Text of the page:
Nelson Mandela, the first African politician to acquire a world following, remains in the 21st century an iconic figure. But what are the sources of his almost mythic appeal? And to what extent did Mandela self-consciously create the status of political hero that he now enjoys? This new and highly revealing biography examines these questions in detail for the first time. Drawing on a range of original sources, it presents a host of fresh insights about the shaping of Mandela's personality and public persona, from his childhood days and early activism, through his long years of imprisonment, to his presidency of the new South Africa. Throughout, Lodge emphasizes the crucial interplay between Mandela's public career and his personal or private world, showing how his heroic status was a product both of his leading position within the anti-apartheid movement and his own deliberate efforts to supply a form of quasi-messianic leadership for that movement. And as Lodge shows, Mandela's huge international appeal is a compelling and unusual cocktail. Of the sacred and the secular. Of traditional African values and global media savvy.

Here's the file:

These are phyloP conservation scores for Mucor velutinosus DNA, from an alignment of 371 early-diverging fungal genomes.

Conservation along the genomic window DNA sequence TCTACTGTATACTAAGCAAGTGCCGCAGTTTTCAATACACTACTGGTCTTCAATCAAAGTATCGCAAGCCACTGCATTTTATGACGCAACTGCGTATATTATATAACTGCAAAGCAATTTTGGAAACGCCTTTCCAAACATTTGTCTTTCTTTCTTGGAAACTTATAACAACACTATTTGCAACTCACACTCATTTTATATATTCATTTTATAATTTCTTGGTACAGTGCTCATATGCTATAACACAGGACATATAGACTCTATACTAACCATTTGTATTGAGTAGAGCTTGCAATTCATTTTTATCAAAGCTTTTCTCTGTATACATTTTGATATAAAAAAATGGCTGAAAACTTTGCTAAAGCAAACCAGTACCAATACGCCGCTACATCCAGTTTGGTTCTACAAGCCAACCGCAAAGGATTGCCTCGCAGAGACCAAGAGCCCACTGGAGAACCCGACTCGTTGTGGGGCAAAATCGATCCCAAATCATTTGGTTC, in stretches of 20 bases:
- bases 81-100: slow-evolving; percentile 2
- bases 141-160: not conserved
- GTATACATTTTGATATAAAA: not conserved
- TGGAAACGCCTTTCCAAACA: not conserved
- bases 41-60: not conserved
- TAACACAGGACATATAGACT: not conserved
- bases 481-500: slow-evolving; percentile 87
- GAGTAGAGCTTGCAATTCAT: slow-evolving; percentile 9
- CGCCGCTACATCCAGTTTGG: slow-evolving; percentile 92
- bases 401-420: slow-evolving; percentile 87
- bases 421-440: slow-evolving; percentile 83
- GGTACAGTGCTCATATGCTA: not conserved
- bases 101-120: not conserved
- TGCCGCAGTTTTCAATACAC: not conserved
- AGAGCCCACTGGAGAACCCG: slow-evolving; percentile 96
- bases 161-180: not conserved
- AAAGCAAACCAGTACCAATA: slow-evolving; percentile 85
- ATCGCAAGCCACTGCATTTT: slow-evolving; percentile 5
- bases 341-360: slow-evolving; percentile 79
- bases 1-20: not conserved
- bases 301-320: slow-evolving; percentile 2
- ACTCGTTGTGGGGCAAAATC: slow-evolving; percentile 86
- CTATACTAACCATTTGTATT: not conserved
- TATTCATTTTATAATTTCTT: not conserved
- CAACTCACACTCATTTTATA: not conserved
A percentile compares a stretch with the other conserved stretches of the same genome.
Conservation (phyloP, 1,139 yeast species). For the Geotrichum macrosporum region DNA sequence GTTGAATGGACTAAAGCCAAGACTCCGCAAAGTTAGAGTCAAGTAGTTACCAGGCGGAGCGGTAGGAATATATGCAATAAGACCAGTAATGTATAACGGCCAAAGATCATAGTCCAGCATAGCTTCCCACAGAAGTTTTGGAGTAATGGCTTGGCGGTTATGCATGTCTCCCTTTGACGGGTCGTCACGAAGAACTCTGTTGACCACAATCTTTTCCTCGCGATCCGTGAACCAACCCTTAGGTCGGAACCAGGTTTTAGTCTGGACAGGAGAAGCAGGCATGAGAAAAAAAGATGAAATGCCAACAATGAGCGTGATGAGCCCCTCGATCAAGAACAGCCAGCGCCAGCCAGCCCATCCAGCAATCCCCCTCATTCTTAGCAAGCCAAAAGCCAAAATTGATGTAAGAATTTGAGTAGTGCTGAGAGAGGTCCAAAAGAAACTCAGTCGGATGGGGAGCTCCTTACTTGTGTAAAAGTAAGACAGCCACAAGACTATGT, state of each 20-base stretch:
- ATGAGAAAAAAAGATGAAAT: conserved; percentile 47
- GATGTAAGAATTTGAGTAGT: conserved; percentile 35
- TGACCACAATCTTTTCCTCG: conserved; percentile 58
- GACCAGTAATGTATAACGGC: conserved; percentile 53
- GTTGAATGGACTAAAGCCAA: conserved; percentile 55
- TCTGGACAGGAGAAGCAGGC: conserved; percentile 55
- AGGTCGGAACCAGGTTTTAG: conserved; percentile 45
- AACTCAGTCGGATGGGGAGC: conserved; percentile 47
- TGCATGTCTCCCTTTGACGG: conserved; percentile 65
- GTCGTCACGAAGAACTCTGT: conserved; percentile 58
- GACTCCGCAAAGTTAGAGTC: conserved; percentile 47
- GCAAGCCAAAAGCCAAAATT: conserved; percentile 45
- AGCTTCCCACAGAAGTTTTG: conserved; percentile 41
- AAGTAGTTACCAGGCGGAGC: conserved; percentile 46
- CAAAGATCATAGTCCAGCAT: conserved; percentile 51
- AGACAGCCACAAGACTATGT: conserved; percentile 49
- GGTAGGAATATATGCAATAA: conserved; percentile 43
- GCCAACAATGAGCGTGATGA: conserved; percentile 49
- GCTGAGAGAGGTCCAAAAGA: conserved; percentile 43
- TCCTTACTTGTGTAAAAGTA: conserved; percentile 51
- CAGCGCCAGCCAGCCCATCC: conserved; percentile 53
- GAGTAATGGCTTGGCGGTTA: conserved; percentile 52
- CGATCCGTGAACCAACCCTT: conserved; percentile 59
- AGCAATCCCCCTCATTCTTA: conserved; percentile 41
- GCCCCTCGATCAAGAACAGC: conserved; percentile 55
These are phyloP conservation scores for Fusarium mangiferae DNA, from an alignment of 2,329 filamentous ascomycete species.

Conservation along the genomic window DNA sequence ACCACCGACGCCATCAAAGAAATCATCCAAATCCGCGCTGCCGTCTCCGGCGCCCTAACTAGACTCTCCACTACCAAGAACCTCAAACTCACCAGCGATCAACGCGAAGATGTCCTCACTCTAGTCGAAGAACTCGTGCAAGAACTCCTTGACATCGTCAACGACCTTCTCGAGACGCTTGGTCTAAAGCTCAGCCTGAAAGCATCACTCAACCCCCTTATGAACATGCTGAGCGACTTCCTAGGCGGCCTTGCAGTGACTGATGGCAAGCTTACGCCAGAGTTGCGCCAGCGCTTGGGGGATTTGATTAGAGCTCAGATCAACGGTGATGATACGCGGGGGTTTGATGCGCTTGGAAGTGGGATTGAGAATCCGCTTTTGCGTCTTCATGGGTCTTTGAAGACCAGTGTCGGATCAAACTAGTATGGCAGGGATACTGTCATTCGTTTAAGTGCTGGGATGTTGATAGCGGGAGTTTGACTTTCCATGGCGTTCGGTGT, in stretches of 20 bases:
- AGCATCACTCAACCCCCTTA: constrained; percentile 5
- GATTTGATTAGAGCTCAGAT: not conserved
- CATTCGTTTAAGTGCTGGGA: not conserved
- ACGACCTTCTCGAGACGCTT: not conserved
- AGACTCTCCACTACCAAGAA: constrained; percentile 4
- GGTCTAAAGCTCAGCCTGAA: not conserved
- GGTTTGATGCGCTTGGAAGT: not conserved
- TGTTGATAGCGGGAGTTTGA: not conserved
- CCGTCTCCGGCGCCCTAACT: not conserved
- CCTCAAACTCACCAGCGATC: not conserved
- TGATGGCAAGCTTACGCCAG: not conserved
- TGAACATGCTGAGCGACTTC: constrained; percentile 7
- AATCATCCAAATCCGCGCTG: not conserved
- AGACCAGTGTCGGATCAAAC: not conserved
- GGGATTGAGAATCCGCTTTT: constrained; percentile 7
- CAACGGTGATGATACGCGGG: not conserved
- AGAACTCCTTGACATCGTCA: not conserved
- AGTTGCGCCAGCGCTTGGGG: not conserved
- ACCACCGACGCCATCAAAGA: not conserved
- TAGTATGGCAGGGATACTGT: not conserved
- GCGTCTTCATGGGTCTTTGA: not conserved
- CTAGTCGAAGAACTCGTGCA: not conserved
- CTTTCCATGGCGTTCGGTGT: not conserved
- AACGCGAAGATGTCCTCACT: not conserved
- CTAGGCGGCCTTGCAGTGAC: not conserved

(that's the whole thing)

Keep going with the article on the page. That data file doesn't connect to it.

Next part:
And of human vulnerablilty interwoven with the grand narrrative of liberation throughout the story of this exceptional life.
Table of Contents
1. Childhood and Upbringing; 2. Becoming a Notable; 3. Volunteer-in-Chief; 4. Making a Messiah; 5. Trials; 6. Prisoner 466/64; 7. Leading from Prison; 8. Messianic Politics and the Transition to Democracy; 9. Embodying the Nation
Tom Lodge is Professor of Peace and Conflict Studies at Limerick University in Ireland. He has worked in the United States as Director of the Africa Program at the Social Science Research Council. He is the author of five other books on South African politics, including an authoritative history of the post-Second World War history of black resistance.